The “Narrative life of Frederick Douglass” Essay
The “Narrative life of Frederick Douglass”
The “Narrative life of Frederick Douglass” was more than an autobiography. It summarized historically, politically and legally what it was like to be a slave back in the 1840’s and on, but through he’s experience & journey also provided a much broader picture and detailed insight of what actually takes a slave to gain freedom and how each individual must free themselves from slavery rather than thinking that is just something that its given. In he’s autobiography; Douglass writes all of the hardships he encountered since he was born until the day that he becomes a free man. His words transmit such emotion and feeling that its almost unbearable to read and believe all the horrors that took place that for many, many years slaves had to endure. With perseverance Frederick Douglass escaped slavery, he made himself free mentally & physically and he explains just how luckily he was to achieve that.
Just like the majority of slaves, Frederick Washington Bailey learned very young that he as a human being had no value or respect in a “white mans world”. He estimated his birthday, he didn’t know he’s white father’s whereabouts and was separated from his family young enough to barely remember. Throughout his life, under the ownership of various Masters, Douglass experienced many life-changing battles. While Douglass lived in the wye plantation, he witnessed the cruelty of slavery first hand. Beatings, starvation, cruelty like that off his aunt Hester (that was whipped to death), the murder of Demby, and he’s wife cousins (a young girl, babysitter) that was also brutally beaten by Mrs. Hicks. Death and whippings left and right and no penalties were given.
Under Mr. Covey’s the slave – Breaker command, Douglass mentions no one had ever worked him so hard to the point where he though of committing suicide because he was so exhausted. Until then, Fredrick describes its readers how a “ man was made a slave” stripped from his entire god given rights and privilege’s. Continuously after what happens with Mr. covey, for the rest of the narrative, Douglass fights back and regains strength that he had lost for a very long time at obtaining his freedom and transforming the slave he had become back into the man he was supposed to be.
In August 1833, the most important turning point in Douglass’s life takes place. One afternoon when Covey tries to tie him down and whip him, Douglass decides to fight back and grabs Mr. Covey by the neck. For a period of two hours the two of them go at it and Douglass makes it clear that he will no longer be treated as an animal nor a brute. In he’s autobiography he states, “This battle with Mr. Covey was the turning-point in my career as a slave. It rekindled the few expiring embers of freedom, and revived within me a sense of my own manhood. It recalled the departed self-confidence, and inspired me again with a determination to be free. The gratification afforded by the triumph was a full compensation for whatever else might follow, even death itself”(43). After the fight, Covey shows that the most important thing to him is his reputation as a slave-breaker. He lets Douglass get away with it rather than tell anyone, and for the remaining time there he was never whipped again.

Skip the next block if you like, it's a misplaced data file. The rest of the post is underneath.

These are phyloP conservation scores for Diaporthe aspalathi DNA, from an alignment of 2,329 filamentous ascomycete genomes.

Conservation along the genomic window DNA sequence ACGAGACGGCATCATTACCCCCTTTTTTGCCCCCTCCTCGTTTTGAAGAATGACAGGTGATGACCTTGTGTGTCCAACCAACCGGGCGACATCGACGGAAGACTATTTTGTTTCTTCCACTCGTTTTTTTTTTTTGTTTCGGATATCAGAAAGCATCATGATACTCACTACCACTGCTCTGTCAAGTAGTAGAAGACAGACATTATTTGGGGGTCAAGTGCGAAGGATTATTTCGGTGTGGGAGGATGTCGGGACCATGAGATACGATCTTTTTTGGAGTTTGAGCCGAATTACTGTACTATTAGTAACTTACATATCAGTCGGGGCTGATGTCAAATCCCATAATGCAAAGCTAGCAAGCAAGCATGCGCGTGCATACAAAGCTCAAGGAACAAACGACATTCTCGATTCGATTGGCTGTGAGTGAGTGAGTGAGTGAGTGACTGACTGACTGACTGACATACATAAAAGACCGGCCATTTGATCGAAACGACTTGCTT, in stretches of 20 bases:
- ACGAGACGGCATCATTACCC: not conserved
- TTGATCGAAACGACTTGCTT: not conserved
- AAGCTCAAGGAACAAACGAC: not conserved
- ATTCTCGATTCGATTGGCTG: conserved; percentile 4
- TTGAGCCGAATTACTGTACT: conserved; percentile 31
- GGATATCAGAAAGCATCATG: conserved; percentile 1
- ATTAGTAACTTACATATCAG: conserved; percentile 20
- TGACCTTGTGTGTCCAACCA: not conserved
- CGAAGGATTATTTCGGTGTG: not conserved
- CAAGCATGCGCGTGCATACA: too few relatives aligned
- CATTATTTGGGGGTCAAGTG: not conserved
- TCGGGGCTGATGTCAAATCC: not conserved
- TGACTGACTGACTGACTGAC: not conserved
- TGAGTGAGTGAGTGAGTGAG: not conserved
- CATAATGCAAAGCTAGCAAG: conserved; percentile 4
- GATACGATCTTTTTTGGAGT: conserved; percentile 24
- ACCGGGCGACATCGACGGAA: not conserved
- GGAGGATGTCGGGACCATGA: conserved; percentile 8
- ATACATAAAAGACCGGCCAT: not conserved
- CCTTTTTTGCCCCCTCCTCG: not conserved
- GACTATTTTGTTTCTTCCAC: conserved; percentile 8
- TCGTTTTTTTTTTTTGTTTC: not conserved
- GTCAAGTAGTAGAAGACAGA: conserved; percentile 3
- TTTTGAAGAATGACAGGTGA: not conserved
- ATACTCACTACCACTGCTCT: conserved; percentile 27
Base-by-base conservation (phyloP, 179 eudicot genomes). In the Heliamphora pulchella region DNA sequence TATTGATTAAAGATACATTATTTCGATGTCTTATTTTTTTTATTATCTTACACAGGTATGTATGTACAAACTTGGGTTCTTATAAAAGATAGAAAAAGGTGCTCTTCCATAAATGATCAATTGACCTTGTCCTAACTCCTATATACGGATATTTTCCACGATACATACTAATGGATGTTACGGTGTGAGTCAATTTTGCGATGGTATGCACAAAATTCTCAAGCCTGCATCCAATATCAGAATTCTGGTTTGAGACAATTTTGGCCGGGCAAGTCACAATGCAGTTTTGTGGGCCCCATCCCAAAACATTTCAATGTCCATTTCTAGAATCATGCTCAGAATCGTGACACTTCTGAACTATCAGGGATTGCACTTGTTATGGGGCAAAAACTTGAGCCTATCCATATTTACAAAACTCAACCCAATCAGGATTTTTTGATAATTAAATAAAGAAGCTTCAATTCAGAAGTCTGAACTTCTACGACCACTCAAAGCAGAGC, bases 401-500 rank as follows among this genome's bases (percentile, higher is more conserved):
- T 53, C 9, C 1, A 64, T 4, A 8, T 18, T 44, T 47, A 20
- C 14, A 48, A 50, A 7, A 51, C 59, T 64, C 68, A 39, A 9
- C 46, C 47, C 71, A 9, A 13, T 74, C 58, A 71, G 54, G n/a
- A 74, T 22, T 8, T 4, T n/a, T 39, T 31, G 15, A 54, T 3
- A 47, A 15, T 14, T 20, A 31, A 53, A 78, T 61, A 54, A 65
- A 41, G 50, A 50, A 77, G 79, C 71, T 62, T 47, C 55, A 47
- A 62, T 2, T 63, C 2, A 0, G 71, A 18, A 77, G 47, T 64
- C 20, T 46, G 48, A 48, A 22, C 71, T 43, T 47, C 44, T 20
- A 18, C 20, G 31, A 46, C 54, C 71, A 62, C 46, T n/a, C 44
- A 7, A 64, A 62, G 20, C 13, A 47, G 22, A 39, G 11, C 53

Even though I believe this is the biggest turning point that made realize Douglass he shouldn’t stand for it much longer physically, I believe mentally he was privileged and had a better advantage at becoming a better man from the moment Mrs. Auld thought him the alphabet. He also becomes enlighten when he overhears Mr. Auld confess the strategy white men use to enslave the blacks. Mr. Auld states,” if you give a nigger an inch, he will take an ell, a nigger should know nothing but to obey his masters- to do as he is told to do, if you teach that nigger (speaking of myself) how to read, there would be no need in keeping him”(20). This opens Douglass’s eyes into discovering what he needed to do in Oder to be free, he says, “ I understood the pathway from slavery to freedom” (20). It was from this moment on I believe Fredrick Douglass had the advantage to stand up for himself. After that, the narrative explains further his attempt escapes until he finally succeeds and is able to do so. With the help and courage of other slaves, he’s wife, books and readings such as the “Columbian Orator”, white antislavery abolishers; Fredrick Washington Bailey became Fredrick Douglass.
His determination and non-stop fighting is what ultimately gave Douglass freedom. After Douglass escaped to the north, he finally had achieved what he most desired freedom. He supported many abolitionists’ movements and decided to support and encourage others to do the same. Fredrick Douglass worked for everything he accomplished and along doing so reviled the many horrors that occurred during a time where black were considered nothing but simply property. That’s what makes this Narrative unlike any other. He’s detailed description of events and heart warming stories serves more than a simple historical memoir. His autobiography will continue to expose and educate people of the atrocities that existed in the time of slavery.